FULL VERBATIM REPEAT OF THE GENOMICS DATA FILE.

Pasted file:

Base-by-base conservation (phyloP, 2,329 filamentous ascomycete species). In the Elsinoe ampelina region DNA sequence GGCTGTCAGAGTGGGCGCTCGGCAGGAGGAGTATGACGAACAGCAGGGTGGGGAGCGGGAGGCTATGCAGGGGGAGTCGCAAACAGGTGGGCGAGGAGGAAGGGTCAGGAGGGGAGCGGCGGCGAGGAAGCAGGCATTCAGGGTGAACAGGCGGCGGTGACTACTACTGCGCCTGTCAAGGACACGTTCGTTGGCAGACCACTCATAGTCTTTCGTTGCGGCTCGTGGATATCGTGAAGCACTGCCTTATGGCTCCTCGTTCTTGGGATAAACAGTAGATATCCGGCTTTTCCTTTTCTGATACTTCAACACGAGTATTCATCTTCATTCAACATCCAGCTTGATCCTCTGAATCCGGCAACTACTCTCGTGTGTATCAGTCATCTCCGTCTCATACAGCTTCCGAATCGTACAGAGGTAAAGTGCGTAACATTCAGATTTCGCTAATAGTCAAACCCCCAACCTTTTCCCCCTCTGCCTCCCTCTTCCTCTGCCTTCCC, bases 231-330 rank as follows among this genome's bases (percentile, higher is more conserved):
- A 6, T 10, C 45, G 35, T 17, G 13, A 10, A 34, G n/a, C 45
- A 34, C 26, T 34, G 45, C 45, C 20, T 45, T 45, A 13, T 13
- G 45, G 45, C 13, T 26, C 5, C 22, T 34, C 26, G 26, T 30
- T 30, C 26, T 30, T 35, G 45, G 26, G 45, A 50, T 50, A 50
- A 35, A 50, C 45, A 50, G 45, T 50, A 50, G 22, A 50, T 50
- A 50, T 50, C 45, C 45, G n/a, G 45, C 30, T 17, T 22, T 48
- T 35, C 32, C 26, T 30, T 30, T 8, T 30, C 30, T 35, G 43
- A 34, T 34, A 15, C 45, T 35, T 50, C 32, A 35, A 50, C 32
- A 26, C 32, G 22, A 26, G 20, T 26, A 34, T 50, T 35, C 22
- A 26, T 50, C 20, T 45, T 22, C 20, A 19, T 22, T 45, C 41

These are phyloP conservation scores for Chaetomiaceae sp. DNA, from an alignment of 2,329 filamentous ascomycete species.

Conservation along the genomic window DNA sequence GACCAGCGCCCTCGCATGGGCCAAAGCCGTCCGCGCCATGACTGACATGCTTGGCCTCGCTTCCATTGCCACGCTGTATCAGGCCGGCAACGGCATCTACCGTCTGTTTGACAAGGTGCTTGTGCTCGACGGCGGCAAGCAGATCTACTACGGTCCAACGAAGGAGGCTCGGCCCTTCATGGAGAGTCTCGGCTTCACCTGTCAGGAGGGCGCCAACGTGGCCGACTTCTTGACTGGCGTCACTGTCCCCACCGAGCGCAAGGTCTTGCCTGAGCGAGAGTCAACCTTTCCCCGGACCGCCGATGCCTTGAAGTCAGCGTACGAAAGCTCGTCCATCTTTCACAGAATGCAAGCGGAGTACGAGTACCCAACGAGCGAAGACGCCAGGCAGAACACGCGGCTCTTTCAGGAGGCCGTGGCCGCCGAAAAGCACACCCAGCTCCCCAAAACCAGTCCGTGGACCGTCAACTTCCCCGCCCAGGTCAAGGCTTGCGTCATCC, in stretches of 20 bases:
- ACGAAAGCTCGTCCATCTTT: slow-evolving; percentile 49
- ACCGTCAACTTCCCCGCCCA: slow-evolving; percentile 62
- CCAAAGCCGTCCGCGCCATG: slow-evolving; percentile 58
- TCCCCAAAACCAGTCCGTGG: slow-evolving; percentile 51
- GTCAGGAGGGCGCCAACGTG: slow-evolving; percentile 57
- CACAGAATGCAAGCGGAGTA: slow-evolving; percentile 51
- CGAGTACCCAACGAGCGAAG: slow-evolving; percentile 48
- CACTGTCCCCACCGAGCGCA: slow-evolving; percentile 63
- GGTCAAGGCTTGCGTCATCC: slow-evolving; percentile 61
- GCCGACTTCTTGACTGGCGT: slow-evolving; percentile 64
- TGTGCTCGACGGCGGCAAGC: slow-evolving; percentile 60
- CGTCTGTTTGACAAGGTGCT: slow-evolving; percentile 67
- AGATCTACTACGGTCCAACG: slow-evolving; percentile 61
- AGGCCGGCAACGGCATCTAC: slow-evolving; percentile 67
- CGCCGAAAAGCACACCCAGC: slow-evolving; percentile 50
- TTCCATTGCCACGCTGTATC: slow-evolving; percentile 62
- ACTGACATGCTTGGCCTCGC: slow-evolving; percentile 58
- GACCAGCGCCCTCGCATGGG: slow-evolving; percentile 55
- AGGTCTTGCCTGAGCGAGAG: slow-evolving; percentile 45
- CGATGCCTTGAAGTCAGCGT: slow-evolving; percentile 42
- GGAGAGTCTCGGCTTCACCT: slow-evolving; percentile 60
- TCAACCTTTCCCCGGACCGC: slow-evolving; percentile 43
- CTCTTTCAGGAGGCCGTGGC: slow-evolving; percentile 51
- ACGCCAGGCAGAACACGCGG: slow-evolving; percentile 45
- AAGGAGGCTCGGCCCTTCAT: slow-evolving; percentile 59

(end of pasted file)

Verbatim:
Base-by-base conservation (phyloP, 2,329 filamentous ascomycete species). In the Elsinoe ampelina region DNA sequence GGCTGTCAGAGTGGGCGCTCGGCAGGAGGAGTATGACGAACAGCAGGGTGGGGAGCGGGAGGCTATGCAGGGGGAGTCGCAAACAGGTGGGCGAGGAGGAAGGGTCAGGAGGGGAGCGGCGGCGAGGAAGCAGGCATTCAGGGTGAACAGGCGGCGGTGACTACTACTGCGCCTGTCAAGGACACGTTCGTTGGCAGACCACTCATAGTCTTTCGTTGCGGCTCGTGGATATCGTGAAGCACTGCCTTATGGCTCCTCGTTCTTGGGATAAACAGTAGATATCCGGCTTTTCCTTTTCTGATACTTCAACACGAGTATTCATCTTCATTCAACATCCAGCTTGATCCTCTGAATCCGGCAACTACTCTCGTGTGTATCAGTCATCTCCGTCTCATACAGCTTCCGAATCGTACAGAGGTAAAGTGCGTAACATTCAGATTTCGCTAATAGTCAAACCCCCAACCTTTTCCCCCTCTGCCTCCCTCTTCCTCTGCCTTCCC, bases 231-330 rank as follows among this genome's bases (percentile, higher is more conserved):
- A 6, T 10, C 45, G 35, T 17, G 13, A 10, A 34, G n/a, C 45
- A 34, C 26, T 34, G 45, C 45, C 20, T 45, T 45, A 13, T 13
- G 45, G 45, C 13, T 26, C 5, C 22, T 34, C 26, G 26, T 30
- T 30, C 26, T 30, T 35, G 45, G 26, G 45, A 50, T 50, A 50
- A 35, A 50, C 45, A 50, G 45, T 50, A 50, G 22, A 50, T 50
- A 50, T 50, C 45, C 45, G n/a, G 45, C 30, T 17, T 22, T 48
- T 35, C 32, C 26, T 30, T 30, T 8, T 30, C 30, T 35, G 43
- A 34, T 34, A 15, C 45, T 35, T 50, C 32, A 35, A 50, C 32
- A 26, C 32, G 22, A 26, G 20, T 26, A 34, T 50, T 35, C 22
- A 26, T 50, C 20, T 45, T 22, C 20, A 19, T 22, T 45, C 41

These are phyloP conservation scores for Chaetomiaceae sp. DNA, from an alignment of 2,329 filamentous ascomycete species.

Conservation along the genomic window DNA sequence GACCAGCGCCCTCGCATGGGCCAAAGCCGTCCGCGCCATGACTGACATGCTTGGCCTCGCTTCCATTGCCACGCTGTATCAGGCCGGCAACGGCATCTACCGTCTGTTTGACAAGGTGCTTGTGCTCGACGGCGGCAAGCAGATCTACTACGGTCCAACGAAGGAGGCTCGGCCCTTCATGGAGAGTCTCGGCTTCACCTGTCAGGAGGGCGCCAACGTGGCCGACTTCTTGACTGGCGTCACTGTCCCCACCGAGCGCAAGGTCTTGCCTGAGCGAGAGTCAACCTTTCCCCGGACCGCCGATGCCTTGAAGTCAGCGTACGAAAGCTCGTCCATCTTTCACAGAATGCAAGCGGAGTACGAGTACCCAACGAGCGAAGACGCCAGGCAGAACACGCGGCTCTTTCAGGAGGCCGTGGCCGCCGAAAAGCACACCCAGCTCCCCAAAACCAGTCCGTGGACCGTCAACTTCCCCGCCCAGGTCAAGGCTTGCGTCATCC, in stretches of 20 bases:
- ACGAAAGCTCGTCCATCTTT: slow-evolving; percentile 49
- ACCGTCAACTTCCCCGCCCA: slow-evolving; percentile 62
- CCAAAGCCGTCCGCGCCATG: slow-evolving; percentile 58
- TCCCCAAAACCAGTCCGTGG: slow-evolving; percentile 51
- GTCAGGAGGGCGCCAACGTG: slow-evolving; percentile 57
- CACAGAATGCAAGCGGAGTA: slow-evolving; percentile 51
- CGAGTACCCAACGAGCGAAG: slow-evolving; percentile 48
- CACTGTCCCCACCGAGCGCA: slow-evolving; percentile 63
- GGTCAAGGCTTGCGTCATCC: slow-evolving; percentile 61
- GCCGACTTCTTGACTGGCGT: slow-evolving; percentile 64
- TGTGCTCGACGGCGGCAAGC: slow-evolving; percentile 60
- CGTCTGTTTGACAAGGTGCT: slow-evolving; percentile 67
- AGATCTACTACGGTCCAACG: slow-evolving; percentile 61
- AGGCCGGCAACGGCATCTAC: slow-evolving; percentile 67
- CGCCGAAAAGCACACCCAGC: slow-evolving; percentile 50
- TTCCATTGCCACGCTGTATC: slow-evolving; percentile 62
- ACTGACATGCTTGGCCTCGC: slow-evolving; percentile 58
- GACCAGCGCCCTCGCATGGG: slow-evolving; percentile 55
- AGGTCTTGCCTGAGCGAGAG: slow-evolving; percentile 45
- CGATGCCTTGAAGTCAGCGT: slow-evolving; percentile 42
- GGAGAGTCTCGGCTTCACCT: slow-evolving; percentile 60
- TCAACCTTTCCCCGGACCGC: slow-evolving; percentile 43
- CTCTTTCAGGAGGCCGTGGC: slow-evolving; percentile 51
- ACGCCAGGCAGAACACGCGG: slow-evolving; percentile 45
- AAGGAGGCTCGGCCCTTCAT: slow-evolving; percentile 59